What is the Nape Piercing?
The nape piercing is done at the nape of the neck underneath the hairline. It is traditionally don’t horizontally, but different jewelry options now make it possible for the piercing to be done vertically. This piercing is a surface piercing, it is where the surface of the skin is pierced.
The Piercing Procedure
When going in for your nape piercing your piercing will have you sign papers consenting to the piercing, and health and safety waivers. They will often take a copy of your identification to prove that you are of the correct age to have the piercing done. When getting ready for the piercing your piercer will clean the area on the neck and shave any excess hair on the nape. After the area is disinfected the piercer will mark the space where they will perform the piercing. Depending on the body jewelry you have chosen the piercer might make multiple marks for the position of surface anchors.
The nape piercing can be done with two different types of jewelry, surface anchors or a surface bar. A surface bar is the most common way to perform this piercing, it is a regular barbell where the ends come up to a ninety-degree angle. The surface bar only does well when it is placed horizontally, but it is extremely durable and less likely to fall out or get pulled out when compared to a surface anchor. It’s a very resistant piece of jewelry that holds up to natural wear and tear. The surface anchor is not the traditional in and out piercing. This is also referred to as a micro-dermal and it is an anchor that is implanted under the skin. This means that it does not go through the skin making two separate holes, it sits underneath the tissue. Surface anchors can be placed in any pattern, horizontally or vertically.
Anchors give more options when it comes to the style of the piercing. The downside to surface anchors is that they can be accidentally pulled out. If it gets caught on your shirt, hands, hair, etc. go back to your professional piercer and have them reinsert the jewelry. Reinserting a surface anchor is relatively easy depending on the damage done when it was pulled out. No matter what jewelry choice you decide on it is important not to touch the jewelry, move it, or spin it.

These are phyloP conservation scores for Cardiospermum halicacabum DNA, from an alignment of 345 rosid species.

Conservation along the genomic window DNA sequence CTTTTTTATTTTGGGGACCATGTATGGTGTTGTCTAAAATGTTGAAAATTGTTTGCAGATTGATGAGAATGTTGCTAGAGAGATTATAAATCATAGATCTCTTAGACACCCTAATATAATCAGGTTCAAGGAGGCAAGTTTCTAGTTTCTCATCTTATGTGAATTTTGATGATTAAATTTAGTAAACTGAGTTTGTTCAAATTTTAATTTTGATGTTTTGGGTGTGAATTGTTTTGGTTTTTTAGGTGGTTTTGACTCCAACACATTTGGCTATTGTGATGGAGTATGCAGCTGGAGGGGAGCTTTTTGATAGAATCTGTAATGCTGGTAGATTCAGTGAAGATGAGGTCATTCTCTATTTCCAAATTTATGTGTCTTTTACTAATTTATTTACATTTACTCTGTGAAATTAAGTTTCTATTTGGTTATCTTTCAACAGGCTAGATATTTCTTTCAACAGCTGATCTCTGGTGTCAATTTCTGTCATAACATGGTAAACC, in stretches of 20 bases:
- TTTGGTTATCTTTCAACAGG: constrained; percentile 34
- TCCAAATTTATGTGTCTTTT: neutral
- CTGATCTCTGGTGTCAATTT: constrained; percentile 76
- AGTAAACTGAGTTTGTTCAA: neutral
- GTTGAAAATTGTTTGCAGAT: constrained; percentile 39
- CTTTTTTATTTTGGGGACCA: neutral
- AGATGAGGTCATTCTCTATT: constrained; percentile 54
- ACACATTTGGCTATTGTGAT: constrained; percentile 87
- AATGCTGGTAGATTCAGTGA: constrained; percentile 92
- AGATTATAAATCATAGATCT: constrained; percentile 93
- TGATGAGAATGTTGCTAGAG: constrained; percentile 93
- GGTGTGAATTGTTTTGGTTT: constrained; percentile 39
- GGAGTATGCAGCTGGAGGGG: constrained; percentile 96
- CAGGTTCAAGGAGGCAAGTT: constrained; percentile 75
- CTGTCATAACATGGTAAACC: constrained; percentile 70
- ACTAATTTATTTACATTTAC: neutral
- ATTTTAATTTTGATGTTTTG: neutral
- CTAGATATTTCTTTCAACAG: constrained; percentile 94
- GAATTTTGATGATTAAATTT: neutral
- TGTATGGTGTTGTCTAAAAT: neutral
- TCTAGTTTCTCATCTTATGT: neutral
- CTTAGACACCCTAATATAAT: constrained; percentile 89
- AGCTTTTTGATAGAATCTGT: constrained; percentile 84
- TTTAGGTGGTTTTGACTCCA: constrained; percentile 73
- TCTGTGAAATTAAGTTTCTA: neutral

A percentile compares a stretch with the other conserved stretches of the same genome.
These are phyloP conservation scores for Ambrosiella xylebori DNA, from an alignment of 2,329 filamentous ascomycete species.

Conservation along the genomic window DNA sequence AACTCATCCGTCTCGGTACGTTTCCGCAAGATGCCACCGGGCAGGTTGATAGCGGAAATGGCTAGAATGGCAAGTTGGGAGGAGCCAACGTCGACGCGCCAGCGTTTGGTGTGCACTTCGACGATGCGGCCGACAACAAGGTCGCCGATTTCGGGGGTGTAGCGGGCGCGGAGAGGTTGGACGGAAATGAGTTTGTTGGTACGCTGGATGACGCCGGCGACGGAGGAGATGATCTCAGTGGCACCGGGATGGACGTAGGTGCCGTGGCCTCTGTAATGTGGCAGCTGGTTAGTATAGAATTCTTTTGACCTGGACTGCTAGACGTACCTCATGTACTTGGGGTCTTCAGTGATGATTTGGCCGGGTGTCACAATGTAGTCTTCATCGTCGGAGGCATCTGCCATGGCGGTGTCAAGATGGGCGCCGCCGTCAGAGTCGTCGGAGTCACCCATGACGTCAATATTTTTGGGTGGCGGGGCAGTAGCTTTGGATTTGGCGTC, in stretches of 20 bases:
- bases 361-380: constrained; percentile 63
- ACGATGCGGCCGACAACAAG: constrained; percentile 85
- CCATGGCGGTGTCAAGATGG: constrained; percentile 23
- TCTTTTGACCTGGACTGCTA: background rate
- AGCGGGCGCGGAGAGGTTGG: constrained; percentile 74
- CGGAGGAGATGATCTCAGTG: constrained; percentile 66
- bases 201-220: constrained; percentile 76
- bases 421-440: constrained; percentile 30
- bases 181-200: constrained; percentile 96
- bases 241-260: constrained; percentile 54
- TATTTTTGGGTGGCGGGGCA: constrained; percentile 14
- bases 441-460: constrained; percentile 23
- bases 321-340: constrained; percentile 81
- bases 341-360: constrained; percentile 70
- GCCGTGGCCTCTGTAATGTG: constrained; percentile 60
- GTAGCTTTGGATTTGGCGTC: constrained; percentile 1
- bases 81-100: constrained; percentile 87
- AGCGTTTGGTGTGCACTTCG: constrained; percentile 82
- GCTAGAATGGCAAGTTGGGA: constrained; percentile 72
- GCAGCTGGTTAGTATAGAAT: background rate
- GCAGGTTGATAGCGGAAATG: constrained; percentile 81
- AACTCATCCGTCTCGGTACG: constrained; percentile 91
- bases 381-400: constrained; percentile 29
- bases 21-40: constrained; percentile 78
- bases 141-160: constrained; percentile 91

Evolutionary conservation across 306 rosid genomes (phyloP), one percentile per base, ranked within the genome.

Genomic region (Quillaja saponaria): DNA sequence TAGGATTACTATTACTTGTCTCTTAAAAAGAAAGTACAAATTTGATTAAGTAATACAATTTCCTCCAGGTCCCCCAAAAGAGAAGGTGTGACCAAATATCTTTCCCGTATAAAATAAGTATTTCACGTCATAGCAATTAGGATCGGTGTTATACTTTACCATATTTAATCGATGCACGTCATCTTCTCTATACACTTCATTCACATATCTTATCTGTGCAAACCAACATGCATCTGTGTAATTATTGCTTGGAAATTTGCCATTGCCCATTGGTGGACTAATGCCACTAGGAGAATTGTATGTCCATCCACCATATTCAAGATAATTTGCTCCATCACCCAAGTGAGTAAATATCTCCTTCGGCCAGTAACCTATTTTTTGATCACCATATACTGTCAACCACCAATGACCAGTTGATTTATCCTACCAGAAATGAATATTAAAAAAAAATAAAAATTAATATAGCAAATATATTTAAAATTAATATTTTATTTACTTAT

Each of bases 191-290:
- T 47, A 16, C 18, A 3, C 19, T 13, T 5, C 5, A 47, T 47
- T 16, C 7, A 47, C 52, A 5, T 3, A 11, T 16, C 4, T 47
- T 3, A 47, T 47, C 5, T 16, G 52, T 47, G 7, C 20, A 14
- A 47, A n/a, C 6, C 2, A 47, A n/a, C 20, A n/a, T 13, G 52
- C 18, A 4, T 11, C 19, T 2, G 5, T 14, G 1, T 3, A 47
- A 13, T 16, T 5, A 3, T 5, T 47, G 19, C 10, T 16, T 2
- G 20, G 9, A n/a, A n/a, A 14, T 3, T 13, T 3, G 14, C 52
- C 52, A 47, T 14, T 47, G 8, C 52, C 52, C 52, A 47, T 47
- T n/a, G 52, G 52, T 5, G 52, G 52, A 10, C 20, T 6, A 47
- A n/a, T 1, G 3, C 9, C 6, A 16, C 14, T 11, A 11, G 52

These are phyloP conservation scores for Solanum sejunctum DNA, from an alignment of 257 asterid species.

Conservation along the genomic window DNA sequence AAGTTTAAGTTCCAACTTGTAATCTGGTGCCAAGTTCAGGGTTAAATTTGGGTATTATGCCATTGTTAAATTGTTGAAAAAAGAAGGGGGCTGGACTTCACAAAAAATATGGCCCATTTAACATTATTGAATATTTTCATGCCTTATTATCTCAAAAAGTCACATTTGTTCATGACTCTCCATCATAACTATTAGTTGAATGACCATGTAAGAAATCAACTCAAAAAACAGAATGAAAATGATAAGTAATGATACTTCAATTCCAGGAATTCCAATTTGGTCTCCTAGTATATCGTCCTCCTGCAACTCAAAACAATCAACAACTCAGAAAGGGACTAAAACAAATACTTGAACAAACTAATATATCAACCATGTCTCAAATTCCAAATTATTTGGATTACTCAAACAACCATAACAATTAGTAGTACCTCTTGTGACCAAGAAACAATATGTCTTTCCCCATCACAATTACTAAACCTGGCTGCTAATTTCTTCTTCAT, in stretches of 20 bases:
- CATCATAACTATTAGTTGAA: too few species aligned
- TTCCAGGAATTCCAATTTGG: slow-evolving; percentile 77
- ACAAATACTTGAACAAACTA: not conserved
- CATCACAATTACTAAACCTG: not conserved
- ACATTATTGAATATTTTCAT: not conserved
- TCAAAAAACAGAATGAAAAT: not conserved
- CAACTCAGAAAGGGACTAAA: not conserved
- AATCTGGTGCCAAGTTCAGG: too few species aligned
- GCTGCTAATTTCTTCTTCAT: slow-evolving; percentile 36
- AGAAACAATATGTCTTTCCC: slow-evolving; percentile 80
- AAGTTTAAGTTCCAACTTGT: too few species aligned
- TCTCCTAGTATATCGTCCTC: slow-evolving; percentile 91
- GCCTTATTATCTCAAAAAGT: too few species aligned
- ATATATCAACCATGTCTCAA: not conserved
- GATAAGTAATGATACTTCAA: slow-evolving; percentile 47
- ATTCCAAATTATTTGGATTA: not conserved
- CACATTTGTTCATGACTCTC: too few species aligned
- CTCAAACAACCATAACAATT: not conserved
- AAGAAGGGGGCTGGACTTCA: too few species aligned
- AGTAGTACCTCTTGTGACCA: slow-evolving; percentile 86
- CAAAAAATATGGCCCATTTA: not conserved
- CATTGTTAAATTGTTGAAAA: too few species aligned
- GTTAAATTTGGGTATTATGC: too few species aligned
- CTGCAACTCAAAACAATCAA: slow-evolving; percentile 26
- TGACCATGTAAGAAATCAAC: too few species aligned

Excess movement can cause migration and it can allow bacteria to be introduced into the piercing. Migration is when the tissue near the barbell becomes smaller and eventually the tissue pulls away and cannot hold the jewelry any longer. The healing time for the nape piercing is between two and three months, but it is always good to be aware of the piercing and keep any movement around the piercing limited.
During the 2-3-month healing period it is important that your piercing is cleaned once or twice a day. Ideally, cleaning will happen once in the morning and once at night. After getting your piercing start by going to your local grocery store or pharmacy and head to the water isle. Pick up a one-gallon jug of distilled water. Make sure that the label reads distilled, and you are not substituting this for any other type of water. Next, you will need to go to the salt isle and pick up Non-iodized Sea Salt. Both of these ingredients are relatively cheap and can be found at almost any store. When looking for salt, make sure that the only ingredient on the back of the label is sea salt. Non-iodized sea salt is pure and natural sea salt.
Once you have both the Non-iodized sea salt and the distilled water, mix four teaspoons of the sea salt into the one-gallon jug of distilled water, and shake well. This will leave you with a gallon of cleaning solution that can be kept around the house or poured into a smaller container if you need to use it while on the go. Next, you will want to pour the solution into a shot glass or a coffee cup, always make sure that these are porcelain or glass (paper and plastic products can contaminate your newly made cleaning solution). After you have poured the solution into a cup put it in the microwave for a few seconds. The goal is to make the solution body temperature or lukewarm, any warmer can burn you or your piercing. Since everyone has a different microwave it might take a few tries to get the correct temperature. After finding the correct temperature insert a clean paper towel into the solution. Ideally the piercing should be completely submerged with the cleaning solution, but due to the placement of the nape that isn’t always possible. Use the clean paper towel and drape it over the piercing, creating a compress. Keep the compress on the piercing for seven to fifteen minutes for the best effects. Do this twice daily for the full healing period.
What to Avoid
After getting the back of neck piercing it is best to avoid bottle cleaners. These cleaners can include; Hydrogen Peroxide, Bactine, Neosporin, Alcohol, and Antibacterial soap. These cleaners are extremely harsh on a healing piercing and they are more likely to do more harm than good. They tend to kill the healing tissue, almost like dissolving a scab. It is very tempting to want to touch a new piercing but keeping the piercing stationary is important throughout the healing process. Don’t touch it, spin it, rotate it or pull it. When you touch or move the piercing it is similar to picking a scab, the healing barrier is being broken open. This causes prolonged healing, excess scar tissue, and the introduction of bacteria. Keep the area clean and make sure to avoid public bodies of water such as the ocean, Jacuzzi’s, pools, and lakes. Cleaning your piercing twice a day will make a big difference in the healing process!
Disclaimer: If you have any questions regarding your piercings please see your Medical Doctor or professional Piercer immediately.